# Taking an inverse spatial fft in MATLAB

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L'O.G. 2022년 3월 13일
댓글: Star Strider 2022년 3월 13일
This is as much a conceptual question as a MATLAB question. I want to take an inverse fft of a function in reciprocal space and transform it to real space. How do I do this in MATLAB? Can I use the ifft function, which seems to be for time-frequency transforms, but I guess there is no major difference here? Also, how do I select my minimum, maximum, and spacing for recipirocal space Q?

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Star Strider 2022년 3월 13일
The question is a bit ambiguous, and I do not have the frequency and complex amplitude vectors to work with.
For a one-sided complex Fourier transform (or that can be made complex from the magnitude and phase vectors), taking the inverse Fourier transform is straightforward. If ‘v’ is the complex vector and ‘f’ the frequency vector that begins at 0 and goes to the Nyquist frequency —
C = [v conj(v)]; % Two-Sided Complex Fourier Transform Vector
s = ifft(C); % Inverse Fourier Transform Of ‘C’
t = (0:numel(s)-1)/(2*max(f)); % Associated Time Vector
The original units of whatever the ‘t’ vector are here are irrelevant — it can be time, distance, pixels or anything else, so long as it is regularly sampled.
If ‘v’ and ‘f’ are anything other than as described here, the process quickly gets complicated and calculating the inverse transform may not be possible.
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L'O.G. 2022년 3월 13일
Thank you! I have a few follow-up questions to make sure I understand. Could you please elaborate on why C must take the form it does (i.e., with the conjugate)? And why t must take the form it does, including the -1? Also, I suppose in the spatial case, "frequency" is reciprocal space, and "time" is real space, or did I get that backward?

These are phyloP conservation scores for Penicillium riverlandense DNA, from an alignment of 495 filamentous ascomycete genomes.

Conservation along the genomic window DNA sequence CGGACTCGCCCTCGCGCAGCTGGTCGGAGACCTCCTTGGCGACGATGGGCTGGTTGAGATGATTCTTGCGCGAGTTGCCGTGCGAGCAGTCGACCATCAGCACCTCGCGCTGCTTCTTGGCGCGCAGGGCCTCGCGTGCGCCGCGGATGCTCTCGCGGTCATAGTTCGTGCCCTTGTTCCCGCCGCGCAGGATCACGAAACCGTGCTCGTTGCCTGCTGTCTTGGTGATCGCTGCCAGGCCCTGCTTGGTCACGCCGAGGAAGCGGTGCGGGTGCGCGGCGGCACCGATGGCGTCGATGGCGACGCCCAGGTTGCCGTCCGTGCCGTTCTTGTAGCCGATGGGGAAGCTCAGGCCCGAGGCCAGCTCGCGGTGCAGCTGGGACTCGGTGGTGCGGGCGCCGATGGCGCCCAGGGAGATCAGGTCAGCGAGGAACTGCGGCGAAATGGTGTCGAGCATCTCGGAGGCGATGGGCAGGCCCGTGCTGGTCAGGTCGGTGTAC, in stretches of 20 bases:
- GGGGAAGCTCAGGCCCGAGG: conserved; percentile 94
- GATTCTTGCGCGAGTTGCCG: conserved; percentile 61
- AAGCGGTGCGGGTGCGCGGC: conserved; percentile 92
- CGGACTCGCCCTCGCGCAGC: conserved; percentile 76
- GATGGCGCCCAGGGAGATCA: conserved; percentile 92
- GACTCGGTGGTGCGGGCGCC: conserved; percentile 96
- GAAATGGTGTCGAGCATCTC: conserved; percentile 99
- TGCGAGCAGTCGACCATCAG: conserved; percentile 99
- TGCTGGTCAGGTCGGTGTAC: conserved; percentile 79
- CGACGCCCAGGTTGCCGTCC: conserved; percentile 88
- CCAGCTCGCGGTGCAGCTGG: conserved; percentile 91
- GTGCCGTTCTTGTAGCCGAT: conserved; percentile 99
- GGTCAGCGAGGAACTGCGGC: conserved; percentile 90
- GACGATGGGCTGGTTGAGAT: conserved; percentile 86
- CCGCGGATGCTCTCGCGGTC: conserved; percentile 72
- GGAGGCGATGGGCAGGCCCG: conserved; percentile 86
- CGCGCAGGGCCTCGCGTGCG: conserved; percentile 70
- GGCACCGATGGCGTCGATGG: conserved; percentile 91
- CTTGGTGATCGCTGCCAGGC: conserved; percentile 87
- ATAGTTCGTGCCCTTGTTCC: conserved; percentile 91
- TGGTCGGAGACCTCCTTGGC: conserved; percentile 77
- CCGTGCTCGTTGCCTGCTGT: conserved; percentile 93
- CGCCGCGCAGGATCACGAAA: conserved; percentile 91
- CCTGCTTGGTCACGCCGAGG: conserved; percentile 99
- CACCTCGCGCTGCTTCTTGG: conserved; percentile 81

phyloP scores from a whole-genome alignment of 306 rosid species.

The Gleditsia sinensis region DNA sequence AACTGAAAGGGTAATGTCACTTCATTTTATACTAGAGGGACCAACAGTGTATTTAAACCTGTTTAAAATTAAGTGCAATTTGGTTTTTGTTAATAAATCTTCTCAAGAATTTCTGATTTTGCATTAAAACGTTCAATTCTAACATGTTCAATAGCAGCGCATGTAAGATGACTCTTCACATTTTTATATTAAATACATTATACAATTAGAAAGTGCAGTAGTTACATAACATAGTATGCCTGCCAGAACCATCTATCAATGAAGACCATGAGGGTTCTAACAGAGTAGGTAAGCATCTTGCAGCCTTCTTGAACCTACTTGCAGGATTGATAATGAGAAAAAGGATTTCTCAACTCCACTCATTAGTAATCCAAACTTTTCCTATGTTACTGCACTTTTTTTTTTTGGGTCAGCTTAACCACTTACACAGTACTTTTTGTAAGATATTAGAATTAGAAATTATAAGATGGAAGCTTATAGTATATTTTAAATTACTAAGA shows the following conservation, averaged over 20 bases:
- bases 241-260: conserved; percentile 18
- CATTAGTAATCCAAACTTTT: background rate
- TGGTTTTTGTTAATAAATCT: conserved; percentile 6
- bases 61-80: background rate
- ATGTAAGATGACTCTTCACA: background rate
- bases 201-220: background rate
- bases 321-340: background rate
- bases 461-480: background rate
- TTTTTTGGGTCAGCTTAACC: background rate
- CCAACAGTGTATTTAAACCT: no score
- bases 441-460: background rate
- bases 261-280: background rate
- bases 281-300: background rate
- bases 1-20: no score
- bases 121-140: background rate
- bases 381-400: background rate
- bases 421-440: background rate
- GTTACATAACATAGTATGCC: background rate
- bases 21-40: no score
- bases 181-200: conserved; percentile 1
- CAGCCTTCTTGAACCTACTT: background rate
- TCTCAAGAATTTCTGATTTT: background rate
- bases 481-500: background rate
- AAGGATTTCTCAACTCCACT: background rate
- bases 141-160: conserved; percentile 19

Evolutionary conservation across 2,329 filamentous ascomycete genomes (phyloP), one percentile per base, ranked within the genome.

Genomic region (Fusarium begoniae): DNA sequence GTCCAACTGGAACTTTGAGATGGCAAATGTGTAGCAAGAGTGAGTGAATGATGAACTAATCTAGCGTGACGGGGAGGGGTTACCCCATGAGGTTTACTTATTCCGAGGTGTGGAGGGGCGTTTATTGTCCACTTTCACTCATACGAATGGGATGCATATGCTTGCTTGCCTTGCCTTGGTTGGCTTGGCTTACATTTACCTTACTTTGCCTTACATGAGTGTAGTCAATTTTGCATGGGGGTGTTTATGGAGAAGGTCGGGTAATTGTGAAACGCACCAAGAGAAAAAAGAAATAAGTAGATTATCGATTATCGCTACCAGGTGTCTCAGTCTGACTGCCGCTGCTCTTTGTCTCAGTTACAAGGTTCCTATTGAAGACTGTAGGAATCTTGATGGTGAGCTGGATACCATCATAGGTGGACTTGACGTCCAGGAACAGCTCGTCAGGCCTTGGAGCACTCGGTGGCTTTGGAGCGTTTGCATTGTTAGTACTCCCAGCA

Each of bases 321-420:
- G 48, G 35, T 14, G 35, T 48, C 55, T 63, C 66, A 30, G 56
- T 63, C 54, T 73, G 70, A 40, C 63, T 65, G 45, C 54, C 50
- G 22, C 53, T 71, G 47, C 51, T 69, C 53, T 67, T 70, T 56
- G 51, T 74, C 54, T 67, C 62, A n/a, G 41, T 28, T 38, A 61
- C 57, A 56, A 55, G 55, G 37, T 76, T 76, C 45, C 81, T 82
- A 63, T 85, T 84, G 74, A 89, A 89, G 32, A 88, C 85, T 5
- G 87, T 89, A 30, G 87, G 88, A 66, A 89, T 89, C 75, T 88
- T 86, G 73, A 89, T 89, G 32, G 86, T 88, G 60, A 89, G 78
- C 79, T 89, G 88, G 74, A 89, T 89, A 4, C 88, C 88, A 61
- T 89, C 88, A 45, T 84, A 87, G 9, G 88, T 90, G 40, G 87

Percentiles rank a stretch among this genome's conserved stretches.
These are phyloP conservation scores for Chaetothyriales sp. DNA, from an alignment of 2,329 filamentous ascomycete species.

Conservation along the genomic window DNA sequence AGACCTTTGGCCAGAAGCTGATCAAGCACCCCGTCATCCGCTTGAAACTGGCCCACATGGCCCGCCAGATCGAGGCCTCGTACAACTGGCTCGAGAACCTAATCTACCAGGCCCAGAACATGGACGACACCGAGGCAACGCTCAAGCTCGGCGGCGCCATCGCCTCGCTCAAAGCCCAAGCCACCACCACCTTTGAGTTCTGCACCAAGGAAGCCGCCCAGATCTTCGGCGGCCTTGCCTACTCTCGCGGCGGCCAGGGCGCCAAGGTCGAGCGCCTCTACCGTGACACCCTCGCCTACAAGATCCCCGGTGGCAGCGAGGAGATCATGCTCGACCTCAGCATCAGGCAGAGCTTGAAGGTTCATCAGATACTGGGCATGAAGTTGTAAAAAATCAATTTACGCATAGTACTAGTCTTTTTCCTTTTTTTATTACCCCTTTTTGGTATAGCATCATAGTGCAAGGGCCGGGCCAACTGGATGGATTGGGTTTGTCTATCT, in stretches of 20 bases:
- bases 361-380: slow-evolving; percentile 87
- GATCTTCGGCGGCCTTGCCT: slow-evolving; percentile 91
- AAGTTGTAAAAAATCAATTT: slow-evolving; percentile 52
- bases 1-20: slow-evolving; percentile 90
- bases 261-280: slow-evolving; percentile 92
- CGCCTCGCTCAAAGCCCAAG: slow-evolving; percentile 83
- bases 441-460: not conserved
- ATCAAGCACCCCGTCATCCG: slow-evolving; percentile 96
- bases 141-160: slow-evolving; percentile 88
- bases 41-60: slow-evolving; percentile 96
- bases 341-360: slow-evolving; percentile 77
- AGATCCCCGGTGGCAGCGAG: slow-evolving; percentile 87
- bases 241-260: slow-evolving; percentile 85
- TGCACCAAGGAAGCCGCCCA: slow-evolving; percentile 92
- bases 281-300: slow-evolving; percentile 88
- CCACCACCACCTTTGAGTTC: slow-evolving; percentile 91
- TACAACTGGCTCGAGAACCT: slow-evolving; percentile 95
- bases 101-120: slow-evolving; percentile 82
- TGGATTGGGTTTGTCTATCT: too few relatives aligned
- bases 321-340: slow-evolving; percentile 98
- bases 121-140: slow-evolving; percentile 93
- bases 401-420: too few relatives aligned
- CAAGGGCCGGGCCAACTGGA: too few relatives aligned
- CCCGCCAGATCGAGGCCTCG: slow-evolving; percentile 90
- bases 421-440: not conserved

Star Strider 2022년 3월 13일
My pleasure!
The ‘C’ vector is defined as it is here because that is the way MATLAB creates its fft output vectors. The second half is the complex conjugate of the first half. (This assumes that the original complex Fourier transform vector is a one-sided Fourier transform, and creates the two-sided Fourier transform from it.) This also assumes that the original tow-sided Fourier transform vector has an even number of elements, as would be the situation if the nextpow2 function would be used to define the length of the fft.
The ‘t’ vector (considered to be time here, however it can be anything) is always the length of the original time-domain vector. It is assumed here tto start at 0 so the ‘-1’ forces the lengths of the time vector and the ifft result to be the same length. I also assume here that the maximum value of the ‘f’ (frequency) vector is the Nyquist frequency ‘Fn’, half the sampling frequency, ‘Fs’. The sampling interval is then the reciprocal of the sampling frequency, so ‘1/Fs’ or ‘1/(2*Fn)’.
I believe that this covers everything. I will do my best to explain any ambiguities that remain.

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